This is less of an article and simply a repost of something I wrote recently. I am amazed that some representatives from certain manufactures spend most of their time these days trolling the web, not to promote their products, but rather to misinform people about the competition. I am not alone. Many professionals are tired of the outright misrepresentations and dare I say lies that some reps are spreading. I wanted to post this response I made to one professional who like me is fed up with people misrepresenting formats and cameras only because they don't know how to respectfully sell their own without stooping to tactics that are simply wrong. In this case it involves certain companies spreading what are simply mistruths about the HDV format. Some mistruths that you may believe not from experiecne, but from posts on the web, but I as a daily user of the format can't replicate.
On 10/23/07 11:11 AM, "Tim Kolb" <email@example.com> wrote:
> The problem is that so many users take all of this propaganda so much to
Tim, don't let it get under you skin.
It's sort of sad. There used to be a day in sales of professional equipment where manufactures might not have liked the competition, but they never spent every waking moment trying to publicly bash everyone else with half truths and near lies. Rather in days past, they had a bit of professional respect for each other. There was also a day on boards like this that manufacture reps were resources, offering information about their equipment.
Yet today you have some manufactures creating completely phony websites that are supposedly written by former employees of the company, who are supposedly letting you in on 'inside secrets' of the companies new equipment, only to find out that it's astroturfing. Astroturfing is when a company tries to disguise their sales agenda as an independent public reaction to their product, in this case with a phony website with covert disinformation. One such example of this technique is what Panasonic did when they introduced the HVX200. They created such a website until it was uncovered that while it had no reference to being a Panasonic supported website, it was. They since took it down in shame. That is really sad!!!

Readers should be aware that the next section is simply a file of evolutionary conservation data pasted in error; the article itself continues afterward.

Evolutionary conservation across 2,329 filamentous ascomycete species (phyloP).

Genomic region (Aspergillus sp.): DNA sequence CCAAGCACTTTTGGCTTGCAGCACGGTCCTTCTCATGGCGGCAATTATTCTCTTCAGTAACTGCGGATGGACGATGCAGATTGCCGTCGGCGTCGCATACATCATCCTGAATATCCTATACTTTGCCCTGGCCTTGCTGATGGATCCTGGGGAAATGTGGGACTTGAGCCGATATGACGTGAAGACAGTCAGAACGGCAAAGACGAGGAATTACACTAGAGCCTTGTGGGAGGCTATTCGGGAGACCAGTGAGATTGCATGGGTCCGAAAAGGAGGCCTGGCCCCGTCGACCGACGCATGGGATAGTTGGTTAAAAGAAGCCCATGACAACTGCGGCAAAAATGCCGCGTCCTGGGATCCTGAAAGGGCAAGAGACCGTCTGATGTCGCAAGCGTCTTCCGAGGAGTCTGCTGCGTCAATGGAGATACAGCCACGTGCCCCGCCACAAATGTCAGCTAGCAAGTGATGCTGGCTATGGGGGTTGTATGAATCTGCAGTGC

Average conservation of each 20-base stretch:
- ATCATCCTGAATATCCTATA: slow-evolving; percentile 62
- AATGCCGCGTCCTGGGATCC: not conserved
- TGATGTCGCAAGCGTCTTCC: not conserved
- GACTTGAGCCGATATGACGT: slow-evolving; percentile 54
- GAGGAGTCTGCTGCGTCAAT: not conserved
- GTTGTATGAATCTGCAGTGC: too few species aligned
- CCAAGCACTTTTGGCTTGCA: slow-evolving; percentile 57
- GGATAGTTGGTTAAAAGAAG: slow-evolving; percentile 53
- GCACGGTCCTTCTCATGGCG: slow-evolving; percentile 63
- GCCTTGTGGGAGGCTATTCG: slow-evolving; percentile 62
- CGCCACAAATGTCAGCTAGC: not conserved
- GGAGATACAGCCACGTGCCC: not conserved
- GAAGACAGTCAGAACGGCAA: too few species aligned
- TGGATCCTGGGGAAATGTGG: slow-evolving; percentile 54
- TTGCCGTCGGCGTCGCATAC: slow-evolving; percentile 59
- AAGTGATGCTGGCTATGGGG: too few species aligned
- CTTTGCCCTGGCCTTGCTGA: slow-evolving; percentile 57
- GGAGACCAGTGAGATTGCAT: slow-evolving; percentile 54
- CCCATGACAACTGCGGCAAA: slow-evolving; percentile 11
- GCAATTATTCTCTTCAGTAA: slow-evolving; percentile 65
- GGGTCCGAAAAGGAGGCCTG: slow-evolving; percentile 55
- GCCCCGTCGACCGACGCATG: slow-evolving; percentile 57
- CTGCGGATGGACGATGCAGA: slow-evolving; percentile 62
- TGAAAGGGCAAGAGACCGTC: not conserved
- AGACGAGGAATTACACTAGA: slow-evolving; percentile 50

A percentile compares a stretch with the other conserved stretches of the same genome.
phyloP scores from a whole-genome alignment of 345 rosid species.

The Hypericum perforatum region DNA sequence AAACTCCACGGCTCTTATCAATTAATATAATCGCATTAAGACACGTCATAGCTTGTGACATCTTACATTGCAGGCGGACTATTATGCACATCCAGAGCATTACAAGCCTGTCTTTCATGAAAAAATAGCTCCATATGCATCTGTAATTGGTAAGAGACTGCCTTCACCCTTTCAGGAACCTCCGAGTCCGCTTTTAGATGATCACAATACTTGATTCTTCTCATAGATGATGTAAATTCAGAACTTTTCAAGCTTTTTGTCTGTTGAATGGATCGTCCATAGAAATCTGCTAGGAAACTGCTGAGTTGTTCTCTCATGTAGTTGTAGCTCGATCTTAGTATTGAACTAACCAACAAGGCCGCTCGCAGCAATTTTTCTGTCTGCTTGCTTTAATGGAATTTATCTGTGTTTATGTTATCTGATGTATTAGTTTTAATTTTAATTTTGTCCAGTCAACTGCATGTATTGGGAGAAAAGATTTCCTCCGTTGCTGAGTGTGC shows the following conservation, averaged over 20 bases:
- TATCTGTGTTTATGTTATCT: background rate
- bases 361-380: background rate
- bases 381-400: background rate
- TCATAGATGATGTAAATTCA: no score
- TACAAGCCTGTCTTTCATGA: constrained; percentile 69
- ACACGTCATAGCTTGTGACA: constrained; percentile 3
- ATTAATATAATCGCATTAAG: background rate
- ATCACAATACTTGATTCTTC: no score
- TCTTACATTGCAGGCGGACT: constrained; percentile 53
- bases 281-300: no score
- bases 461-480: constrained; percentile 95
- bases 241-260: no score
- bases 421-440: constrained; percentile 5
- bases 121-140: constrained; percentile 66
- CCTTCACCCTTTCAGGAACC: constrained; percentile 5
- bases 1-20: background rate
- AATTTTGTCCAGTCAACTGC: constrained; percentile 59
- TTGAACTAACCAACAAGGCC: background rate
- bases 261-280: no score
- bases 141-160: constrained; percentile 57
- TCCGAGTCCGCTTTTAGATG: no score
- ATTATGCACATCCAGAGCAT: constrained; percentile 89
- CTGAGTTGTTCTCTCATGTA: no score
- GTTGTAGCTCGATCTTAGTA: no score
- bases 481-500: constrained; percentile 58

Today, many of these same people who work for various manufactures maintain an air of professional respect that has always existed in the industry, while others are out to create examples of problems with formats, cameras, etc that are near impossible to replicate in the real world, just to scare less tech savvy and less equipment knowledgeable people into buying their equipment.
Sad, because while most of the equipment reps out there today still choose to take the high road and offer positive information on how their equipment works and its advantages (with a bit of jabbing at what others don't have as all have done -with respect), others would rather take off the professional gloves and spread test tube scenarios or Armageddon as real world problems.
See you can have all these test tube scenarios and half truths spoken by certain manufacture reps as if they were real and ruining productions every day, and then you have folks like you and me who use this equipment every day in real world scenarios, under the most extreme conditions and yet who deliver perfect material to our clients with none of these test tube scenarios destroying our footage like a what I see as a handful of less than reputable manufactures reps would like you to believe.
But here is the real question? Do you think that if HDV and all the MPEG derivatives (which include the DVDs you watch and the digital broadcast television Americans watch) was as bad as these less than honorable handful of reps wants you to believe, that most all manufactures (except Panasonic who has stuck with DVC Pro) would be investing their future in it? Panasonic is alone wolf in that regard and it must be scary for them as HDV and its derivatives start to squeeze sales from Panasonics older format. If HDV was so bad do you think it would be selling as well as it is and in fact, overall selling far more units in both professional arenas such as networks, station groups, etc and in prosumer/consumer arenas?
Do you think that production companies, news organizations, and individuals who are now buying HDV and its MPEG derivatives like hotcakes would be doing so if it was anything less than a format(s) that performed no less than any other professional format they were used to and maintained the same integrity that past formats they routinely used did?